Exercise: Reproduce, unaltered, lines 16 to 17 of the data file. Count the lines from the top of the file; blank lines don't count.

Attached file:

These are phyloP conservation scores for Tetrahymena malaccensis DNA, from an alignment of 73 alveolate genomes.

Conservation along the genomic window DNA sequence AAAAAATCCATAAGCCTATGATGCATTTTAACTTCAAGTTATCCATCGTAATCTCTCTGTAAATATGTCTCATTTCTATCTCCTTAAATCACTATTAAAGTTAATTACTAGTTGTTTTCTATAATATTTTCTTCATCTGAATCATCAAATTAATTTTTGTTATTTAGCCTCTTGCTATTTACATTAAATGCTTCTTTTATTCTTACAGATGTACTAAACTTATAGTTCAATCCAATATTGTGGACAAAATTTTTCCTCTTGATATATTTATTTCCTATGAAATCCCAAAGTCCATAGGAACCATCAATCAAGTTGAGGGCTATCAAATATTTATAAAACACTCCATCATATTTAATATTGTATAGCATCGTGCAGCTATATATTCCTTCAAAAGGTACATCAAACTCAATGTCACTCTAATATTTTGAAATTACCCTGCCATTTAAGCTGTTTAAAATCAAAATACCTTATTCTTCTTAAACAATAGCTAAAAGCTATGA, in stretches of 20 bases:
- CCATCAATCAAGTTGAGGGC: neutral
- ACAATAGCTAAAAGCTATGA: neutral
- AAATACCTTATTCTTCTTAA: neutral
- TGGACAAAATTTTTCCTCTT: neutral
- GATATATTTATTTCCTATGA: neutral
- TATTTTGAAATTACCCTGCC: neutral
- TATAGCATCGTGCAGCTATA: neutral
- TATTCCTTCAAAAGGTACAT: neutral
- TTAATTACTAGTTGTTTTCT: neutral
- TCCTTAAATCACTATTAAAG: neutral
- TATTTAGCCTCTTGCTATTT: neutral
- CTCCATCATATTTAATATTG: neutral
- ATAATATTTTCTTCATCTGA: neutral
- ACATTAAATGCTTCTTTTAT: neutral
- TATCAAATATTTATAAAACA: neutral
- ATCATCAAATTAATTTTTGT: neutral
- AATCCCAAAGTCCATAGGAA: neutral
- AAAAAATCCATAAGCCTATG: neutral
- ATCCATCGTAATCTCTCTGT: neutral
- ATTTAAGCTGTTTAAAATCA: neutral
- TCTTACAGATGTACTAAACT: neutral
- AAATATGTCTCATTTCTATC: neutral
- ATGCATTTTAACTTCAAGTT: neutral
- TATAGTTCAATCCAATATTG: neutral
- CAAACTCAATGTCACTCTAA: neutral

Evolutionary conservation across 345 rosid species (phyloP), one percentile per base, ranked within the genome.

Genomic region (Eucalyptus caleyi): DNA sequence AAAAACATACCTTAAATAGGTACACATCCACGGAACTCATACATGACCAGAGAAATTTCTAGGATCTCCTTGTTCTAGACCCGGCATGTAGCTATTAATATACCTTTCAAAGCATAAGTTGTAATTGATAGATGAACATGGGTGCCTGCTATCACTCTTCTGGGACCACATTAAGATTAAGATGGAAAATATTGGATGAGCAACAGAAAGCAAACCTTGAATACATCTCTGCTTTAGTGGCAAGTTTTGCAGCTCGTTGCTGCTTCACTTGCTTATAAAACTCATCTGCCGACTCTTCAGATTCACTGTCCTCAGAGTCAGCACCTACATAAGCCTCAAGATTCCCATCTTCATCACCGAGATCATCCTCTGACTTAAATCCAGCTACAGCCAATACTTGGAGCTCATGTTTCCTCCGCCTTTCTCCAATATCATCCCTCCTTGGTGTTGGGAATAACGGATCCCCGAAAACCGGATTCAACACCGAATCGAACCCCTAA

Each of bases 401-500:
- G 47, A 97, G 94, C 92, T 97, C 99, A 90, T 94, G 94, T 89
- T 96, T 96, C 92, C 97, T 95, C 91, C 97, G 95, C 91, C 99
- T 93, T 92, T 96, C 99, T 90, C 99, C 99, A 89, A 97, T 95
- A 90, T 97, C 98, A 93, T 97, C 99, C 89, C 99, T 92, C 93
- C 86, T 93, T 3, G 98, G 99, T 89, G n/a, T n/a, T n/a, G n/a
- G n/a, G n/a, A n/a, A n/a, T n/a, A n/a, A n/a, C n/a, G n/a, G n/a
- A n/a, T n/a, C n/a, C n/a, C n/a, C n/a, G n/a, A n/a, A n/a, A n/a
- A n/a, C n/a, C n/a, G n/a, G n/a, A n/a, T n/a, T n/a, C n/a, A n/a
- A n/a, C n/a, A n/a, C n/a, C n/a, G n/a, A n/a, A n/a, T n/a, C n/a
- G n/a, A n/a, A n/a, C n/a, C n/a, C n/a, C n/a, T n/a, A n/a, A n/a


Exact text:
- ACATTAAATGCTTCTTTTAT: neutral
- TATCAAATATTTATAAAACA: neutral